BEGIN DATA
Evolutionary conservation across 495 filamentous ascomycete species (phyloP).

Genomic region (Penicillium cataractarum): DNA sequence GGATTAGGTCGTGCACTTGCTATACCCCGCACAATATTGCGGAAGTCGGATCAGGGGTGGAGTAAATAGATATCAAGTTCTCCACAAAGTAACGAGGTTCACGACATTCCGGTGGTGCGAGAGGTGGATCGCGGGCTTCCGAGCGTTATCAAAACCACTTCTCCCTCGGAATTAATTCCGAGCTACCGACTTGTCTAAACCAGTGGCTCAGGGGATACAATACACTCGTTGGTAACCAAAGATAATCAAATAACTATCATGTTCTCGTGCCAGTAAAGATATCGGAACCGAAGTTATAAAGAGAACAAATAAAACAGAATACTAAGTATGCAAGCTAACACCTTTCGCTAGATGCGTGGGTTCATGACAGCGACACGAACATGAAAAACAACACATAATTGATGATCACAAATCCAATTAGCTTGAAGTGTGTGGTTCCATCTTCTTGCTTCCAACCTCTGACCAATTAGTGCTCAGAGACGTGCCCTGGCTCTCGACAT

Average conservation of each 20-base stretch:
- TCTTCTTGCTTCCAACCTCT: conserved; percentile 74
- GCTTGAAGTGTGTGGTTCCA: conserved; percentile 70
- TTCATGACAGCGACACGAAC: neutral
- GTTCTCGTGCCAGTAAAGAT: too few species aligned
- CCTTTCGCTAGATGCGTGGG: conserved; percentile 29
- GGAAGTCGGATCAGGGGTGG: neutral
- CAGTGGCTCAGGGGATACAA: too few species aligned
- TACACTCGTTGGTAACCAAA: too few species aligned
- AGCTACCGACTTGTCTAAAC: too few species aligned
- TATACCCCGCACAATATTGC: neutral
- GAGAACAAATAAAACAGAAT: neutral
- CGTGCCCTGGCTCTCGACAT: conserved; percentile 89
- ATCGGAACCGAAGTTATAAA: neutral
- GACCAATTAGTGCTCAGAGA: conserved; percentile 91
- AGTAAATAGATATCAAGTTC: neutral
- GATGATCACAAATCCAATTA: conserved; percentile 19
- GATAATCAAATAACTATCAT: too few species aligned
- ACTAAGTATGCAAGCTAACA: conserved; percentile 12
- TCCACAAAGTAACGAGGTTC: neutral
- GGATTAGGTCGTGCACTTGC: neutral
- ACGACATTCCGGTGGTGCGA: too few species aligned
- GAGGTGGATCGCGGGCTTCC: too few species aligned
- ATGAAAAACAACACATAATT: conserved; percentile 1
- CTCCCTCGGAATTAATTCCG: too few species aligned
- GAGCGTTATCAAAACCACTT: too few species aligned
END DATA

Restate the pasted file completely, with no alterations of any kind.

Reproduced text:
Evolutionary conservation across 495 filamentous ascomycete species (phyloP).

Genomic region (Penicillium cataractarum): DNA sequence GGATTAGGTCGTGCACTTGCTATACCCCGCACAATATTGCGGAAGTCGGATCAGGGGTGGAGTAAATAGATATCAAGTTCTCCACAAAGTAACGAGGTTCACGACATTCCGGTGGTGCGAGAGGTGGATCGCGGGCTTCCGAGCGTTATCAAAACCACTTCTCCCTCGGAATTAATTCCGAGCTACCGACTTGTCTAAACCAGTGGCTCAGGGGATACAATACACTCGTTGGTAACCAAAGATAATCAAATAACTATCATGTTCTCGTGCCAGTAAAGATATCGGAACCGAAGTTATAAAGAGAACAAATAAAACAGAATACTAAGTATGCAAGCTAACACCTTTCGCTAGATGCGTGGGTTCATGACAGCGACACGAACATGAAAAACAACACATAATTGATGATCACAAATCCAATTAGCTTGAAGTGTGTGGTTCCATCTTCTTGCTTCCAACCTCTGACCAATTAGTGCTCAGAGACGTGCCCTGGCTCTCGACAT

Average conservation of each 20-base stretch:
- TCTTCTTGCTTCCAACCTCT: conserved; percentile 74
- GCTTGAAGTGTGTGGTTCCA: conserved; percentile 70
- TTCATGACAGCGACACGAAC: neutral
- GTTCTCGTGCCAGTAAAGAT: too few species aligned
- CCTTTCGCTAGATGCGTGGG: conserved; percentile 29
- GGAAGTCGGATCAGGGGTGG: neutral
- CAGTGGCTCAGGGGATACAA: too few species aligned
- TACACTCGTTGGTAACCAAA: too few species aligned
- AGCTACCGACTTGTCTAAAC: too few species aligned
- TATACCCCGCACAATATTGC: neutral
- GAGAACAAATAAAACAGAAT: neutral
- CGTGCCCTGGCTCTCGACAT: conserved; percentile 89
- ATCGGAACCGAAGTTATAAA: neutral
- GACCAATTAGTGCTCAGAGA: conserved; percentile 91
- AGTAAATAGATATCAAGTTC: neutral
- GATGATCACAAATCCAATTA: conserved; percentile 19
- GATAATCAAATAACTATCAT: too few species aligned
- ACTAAGTATGCAAGCTAACA: conserved; percentile 12
- TCCACAAAGTAACGAGGTTC: neutral
- GGATTAGGTCGTGCACTTGC: neutral
- ACGACATTCCGGTGGTGCGA: too few species aligned
- GAGGTGGATCGCGGGCTTCC: too few species aligned
- ATGAAAAACAACACATAATT: conserved; percentile 1
- CTCCCTCGGAATTAATTCCG: too few species aligned
- GAGCGTTATCAAAACCACTT: too few species aligned